On January 12, 1920, Clarence (Red) Edward Brosam was born on a farm near Decatur, Nebraska. His childhood was framed by family, hard work, and God. Though I may not have known him then, I can tell you that at the age of 98, the framework hasn’t changed. Two decades later while walking down a street in Decatur, Red spotted a beautiful young lady, Ms. LaVaughn Snow. The two struck up a conversation on the spot and after conversing for four years, Red decided to marry LaVaughn – which they did on April 22, 1944.
They were best friends. Listen, I’m 25 (a millennial – if you will), and I’ve yet to marry; however, at First Baptist, I’m surrounded by so many extraordinary couples (who always describe themselves as best friends in love) that I know what I’m looking for in a spouse. Red and LaVaughn were an exemplary example of true love. After 72 years of marriage (not including the 4 years of dating), LaVaughn passed away at the age of 95. She was an amazing soul, and her dedicated husband not once left her side. Red would never leave someone’s side – let alone the side of the love of his life.
This Friday on January 12, Red will turn 98 years old – then again you wouldn’t know he’s lived almost a century by his incredible metabolism. He still gets on his hands and knees in the garden. Knowing Red and being a country girl myself, there’s no better way to end your day with mud on your knees and dirt under your fingernails. That’s just who Red is, and most people who know him would agree.
I have racked my brain over what to say (and how to say it) about Red. He deserves the world, and all I can give him are a few heartfelt words. In a way, literature has always been a meaningful and effective way to memorialize one’s legacy. There’s so many things one can say about Red, but it hardly does the man justice.
He’s quiet but in a respectful way. He’s the soft-spoken elder that you’re instinctively drawn to; you find yourself wanting to sit at his feet and listen. One afternoon, I stopped by Red’s brick ranch home that sits on a quiet block in the southern part of Blair. There’s two types of homes: ones where you walk in and feel uptight, and ones where you walk in and feel at home. Red’s home feels like home. Anyway, I had stopped by with my dad to pick up a frozen turkey that Red was donating to the church’s annual Thanksgiving dinner.
As we walked into the garage and lunged up his ramp, one hard, resounding knock from my dad immediately signaled Red, and the door was opened – with quite the gusto I might add. We sat down at his kitchen table, where I occupied myself with his and LaVaughn’s yellow parakeet. It was a loud bird who didn’t take too kindly to my fat thumb invading his cage. As I was acting like a five-year-old, Red was putting a newly-mixed batch of brownies into the oven. Dad and I attempted to delay the baking process, saying, “Red, sit down. The last thing we need is chocolate.” We might’ve well had said nothing. He’s a proper host, and a host always has a snack waiting for his/her guest. Us millennials call that type of behavior “old school,” but it’s just respectful.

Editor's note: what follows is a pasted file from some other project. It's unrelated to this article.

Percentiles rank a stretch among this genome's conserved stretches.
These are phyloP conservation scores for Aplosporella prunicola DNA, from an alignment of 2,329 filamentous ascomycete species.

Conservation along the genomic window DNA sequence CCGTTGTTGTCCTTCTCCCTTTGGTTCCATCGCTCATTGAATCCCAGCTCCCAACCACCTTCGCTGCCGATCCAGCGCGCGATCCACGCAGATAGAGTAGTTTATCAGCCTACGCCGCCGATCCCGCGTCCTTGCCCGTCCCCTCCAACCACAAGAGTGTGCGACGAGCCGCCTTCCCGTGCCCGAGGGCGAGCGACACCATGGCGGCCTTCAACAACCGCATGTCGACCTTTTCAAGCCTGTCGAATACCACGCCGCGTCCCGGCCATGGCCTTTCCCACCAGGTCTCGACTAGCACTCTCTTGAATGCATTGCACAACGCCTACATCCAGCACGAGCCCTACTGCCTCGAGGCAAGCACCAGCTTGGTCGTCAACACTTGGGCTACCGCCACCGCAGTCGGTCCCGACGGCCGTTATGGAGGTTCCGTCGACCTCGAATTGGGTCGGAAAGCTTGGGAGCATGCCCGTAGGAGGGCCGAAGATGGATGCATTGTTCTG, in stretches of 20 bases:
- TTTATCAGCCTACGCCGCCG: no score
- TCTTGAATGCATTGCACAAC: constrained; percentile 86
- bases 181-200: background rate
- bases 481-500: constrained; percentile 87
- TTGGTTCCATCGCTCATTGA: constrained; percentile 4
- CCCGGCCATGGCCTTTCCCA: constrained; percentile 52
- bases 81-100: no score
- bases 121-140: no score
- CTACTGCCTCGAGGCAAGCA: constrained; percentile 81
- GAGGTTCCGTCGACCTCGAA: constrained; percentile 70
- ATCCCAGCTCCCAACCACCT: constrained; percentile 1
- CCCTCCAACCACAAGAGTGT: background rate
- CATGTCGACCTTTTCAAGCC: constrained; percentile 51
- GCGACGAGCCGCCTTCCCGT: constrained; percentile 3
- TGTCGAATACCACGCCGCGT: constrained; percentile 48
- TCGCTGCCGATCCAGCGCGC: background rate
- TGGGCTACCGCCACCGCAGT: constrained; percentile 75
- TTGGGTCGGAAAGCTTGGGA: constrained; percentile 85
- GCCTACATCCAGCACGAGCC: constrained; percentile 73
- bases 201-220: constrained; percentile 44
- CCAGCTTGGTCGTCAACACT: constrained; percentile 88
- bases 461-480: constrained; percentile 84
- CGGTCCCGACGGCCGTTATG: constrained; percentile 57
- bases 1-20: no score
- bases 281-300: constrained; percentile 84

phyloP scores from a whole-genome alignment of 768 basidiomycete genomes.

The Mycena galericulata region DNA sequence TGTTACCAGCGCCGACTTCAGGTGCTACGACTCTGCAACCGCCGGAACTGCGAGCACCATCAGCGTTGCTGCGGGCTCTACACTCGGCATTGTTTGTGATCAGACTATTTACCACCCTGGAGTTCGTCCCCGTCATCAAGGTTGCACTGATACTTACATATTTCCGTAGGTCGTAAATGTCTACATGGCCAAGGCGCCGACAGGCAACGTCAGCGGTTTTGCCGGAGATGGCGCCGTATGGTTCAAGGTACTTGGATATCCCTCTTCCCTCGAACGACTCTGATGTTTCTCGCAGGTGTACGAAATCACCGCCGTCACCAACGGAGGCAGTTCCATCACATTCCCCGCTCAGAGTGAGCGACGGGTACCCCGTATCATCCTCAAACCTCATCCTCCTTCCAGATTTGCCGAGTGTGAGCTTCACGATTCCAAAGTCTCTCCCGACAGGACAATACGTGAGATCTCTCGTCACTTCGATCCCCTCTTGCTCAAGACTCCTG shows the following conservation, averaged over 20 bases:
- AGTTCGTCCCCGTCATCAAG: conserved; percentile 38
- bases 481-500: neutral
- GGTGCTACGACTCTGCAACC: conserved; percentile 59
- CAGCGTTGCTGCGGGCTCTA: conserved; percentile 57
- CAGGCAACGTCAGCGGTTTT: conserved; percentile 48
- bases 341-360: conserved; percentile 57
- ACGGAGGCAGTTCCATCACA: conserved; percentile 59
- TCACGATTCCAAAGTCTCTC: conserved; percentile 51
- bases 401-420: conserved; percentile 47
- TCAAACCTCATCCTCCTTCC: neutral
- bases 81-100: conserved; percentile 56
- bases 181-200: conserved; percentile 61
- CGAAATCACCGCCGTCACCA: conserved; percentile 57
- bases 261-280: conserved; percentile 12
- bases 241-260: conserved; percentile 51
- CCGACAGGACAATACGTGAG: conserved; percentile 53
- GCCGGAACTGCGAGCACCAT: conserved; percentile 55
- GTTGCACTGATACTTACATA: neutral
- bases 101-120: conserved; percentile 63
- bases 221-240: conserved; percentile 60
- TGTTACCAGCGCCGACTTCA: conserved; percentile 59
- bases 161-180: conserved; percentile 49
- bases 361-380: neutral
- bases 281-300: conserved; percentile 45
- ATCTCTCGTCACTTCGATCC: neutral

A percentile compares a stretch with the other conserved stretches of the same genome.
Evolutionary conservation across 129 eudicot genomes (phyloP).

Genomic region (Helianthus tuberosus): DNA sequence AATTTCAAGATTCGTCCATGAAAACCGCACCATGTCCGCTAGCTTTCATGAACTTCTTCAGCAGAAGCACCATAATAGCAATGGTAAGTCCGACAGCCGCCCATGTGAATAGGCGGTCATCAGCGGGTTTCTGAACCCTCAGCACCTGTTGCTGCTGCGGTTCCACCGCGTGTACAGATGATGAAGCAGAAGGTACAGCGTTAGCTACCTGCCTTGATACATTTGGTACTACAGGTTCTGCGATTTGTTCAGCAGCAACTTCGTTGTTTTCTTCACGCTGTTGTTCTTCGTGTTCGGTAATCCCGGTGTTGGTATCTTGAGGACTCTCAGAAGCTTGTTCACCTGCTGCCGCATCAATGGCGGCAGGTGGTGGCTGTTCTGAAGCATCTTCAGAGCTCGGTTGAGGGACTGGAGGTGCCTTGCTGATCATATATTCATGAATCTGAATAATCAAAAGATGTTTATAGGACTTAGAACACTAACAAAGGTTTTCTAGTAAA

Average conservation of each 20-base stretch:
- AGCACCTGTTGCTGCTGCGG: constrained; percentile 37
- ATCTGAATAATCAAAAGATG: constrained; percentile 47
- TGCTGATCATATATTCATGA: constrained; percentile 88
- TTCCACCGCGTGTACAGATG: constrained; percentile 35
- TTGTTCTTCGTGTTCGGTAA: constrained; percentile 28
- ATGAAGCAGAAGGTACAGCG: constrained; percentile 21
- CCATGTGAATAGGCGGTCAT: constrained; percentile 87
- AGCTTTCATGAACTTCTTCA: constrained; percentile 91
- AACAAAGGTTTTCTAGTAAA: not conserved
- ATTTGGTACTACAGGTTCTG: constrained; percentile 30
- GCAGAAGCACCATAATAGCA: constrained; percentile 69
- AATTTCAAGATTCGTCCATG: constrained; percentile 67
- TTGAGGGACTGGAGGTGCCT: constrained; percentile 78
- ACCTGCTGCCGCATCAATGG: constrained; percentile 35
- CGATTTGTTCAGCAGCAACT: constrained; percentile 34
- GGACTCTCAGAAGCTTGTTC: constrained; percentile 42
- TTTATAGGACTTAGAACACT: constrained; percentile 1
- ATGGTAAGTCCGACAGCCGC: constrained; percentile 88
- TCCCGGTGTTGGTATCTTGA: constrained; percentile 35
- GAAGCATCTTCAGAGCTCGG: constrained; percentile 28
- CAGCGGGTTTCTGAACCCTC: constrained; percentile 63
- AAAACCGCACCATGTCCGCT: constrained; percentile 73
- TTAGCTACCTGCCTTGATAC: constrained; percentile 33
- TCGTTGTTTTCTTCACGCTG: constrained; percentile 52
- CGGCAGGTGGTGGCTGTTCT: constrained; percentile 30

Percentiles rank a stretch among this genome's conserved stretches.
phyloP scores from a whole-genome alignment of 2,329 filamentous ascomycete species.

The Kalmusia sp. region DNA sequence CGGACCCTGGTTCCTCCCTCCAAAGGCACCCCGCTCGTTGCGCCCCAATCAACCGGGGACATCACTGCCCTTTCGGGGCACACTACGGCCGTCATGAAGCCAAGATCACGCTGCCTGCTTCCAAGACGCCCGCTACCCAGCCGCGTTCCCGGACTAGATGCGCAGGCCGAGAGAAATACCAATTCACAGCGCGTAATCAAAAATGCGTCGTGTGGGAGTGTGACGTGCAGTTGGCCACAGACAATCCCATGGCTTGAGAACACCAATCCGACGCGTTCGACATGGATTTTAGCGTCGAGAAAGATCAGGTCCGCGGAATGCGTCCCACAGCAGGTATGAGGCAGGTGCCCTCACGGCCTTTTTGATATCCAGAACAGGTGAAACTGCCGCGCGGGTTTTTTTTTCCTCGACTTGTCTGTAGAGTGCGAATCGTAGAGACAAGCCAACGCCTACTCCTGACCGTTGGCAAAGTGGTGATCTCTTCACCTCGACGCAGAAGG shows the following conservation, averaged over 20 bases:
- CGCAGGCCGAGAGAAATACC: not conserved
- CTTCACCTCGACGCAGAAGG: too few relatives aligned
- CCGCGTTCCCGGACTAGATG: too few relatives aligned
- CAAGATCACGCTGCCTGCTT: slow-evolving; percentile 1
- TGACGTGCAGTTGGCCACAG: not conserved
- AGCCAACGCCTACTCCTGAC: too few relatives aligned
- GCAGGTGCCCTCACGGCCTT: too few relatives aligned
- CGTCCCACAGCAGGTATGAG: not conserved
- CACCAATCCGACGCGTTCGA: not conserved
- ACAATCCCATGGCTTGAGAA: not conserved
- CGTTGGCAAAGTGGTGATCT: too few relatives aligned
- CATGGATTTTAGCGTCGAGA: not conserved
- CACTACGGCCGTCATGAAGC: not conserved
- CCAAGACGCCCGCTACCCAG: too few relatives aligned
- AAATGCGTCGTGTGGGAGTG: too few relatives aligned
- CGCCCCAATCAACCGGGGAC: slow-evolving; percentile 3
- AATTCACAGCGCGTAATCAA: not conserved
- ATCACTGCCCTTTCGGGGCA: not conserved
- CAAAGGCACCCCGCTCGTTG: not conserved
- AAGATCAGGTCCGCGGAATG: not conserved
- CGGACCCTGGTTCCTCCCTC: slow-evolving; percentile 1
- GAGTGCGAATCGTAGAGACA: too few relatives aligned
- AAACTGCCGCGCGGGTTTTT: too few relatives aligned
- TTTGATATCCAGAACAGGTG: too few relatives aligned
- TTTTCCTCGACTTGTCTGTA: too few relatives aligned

So, as we ate brownies, Red told us some of the best stories I’ve ever heard. Him and LaVaughn lived several years on a farm just a stone’s throw away from my family’s country cemetery – Rose Hill. Thus, a lot of his stories involve prominent community names that we know. For example, Red told us a story about Old Lady Barton (I didn’t come up with the nickname!). Now, remember that Red was a farmer, and if there’s one thing that farmers do a lot of, it’s talk. Where were we? Right! So, Old Lady Barton was a frugal lady as people were back in the day – especially in the late 40s and early 50s. She had experienced firsthand the Great Depression, so let’s not judge her for pinching a few pennies.
Basically, Old Lady Barton had a reputation for being cheap. The Barton house is still standing, and it just so happens to sit two-to-three miles north of my house. Red and a couple other guys ventured over to the Barton place to help Old Lady Barton, who they consider a nice lady who lives comfortably. As they’re doing their tasks, one of the guys lifts up this massive rug. What the men saw left them speechless.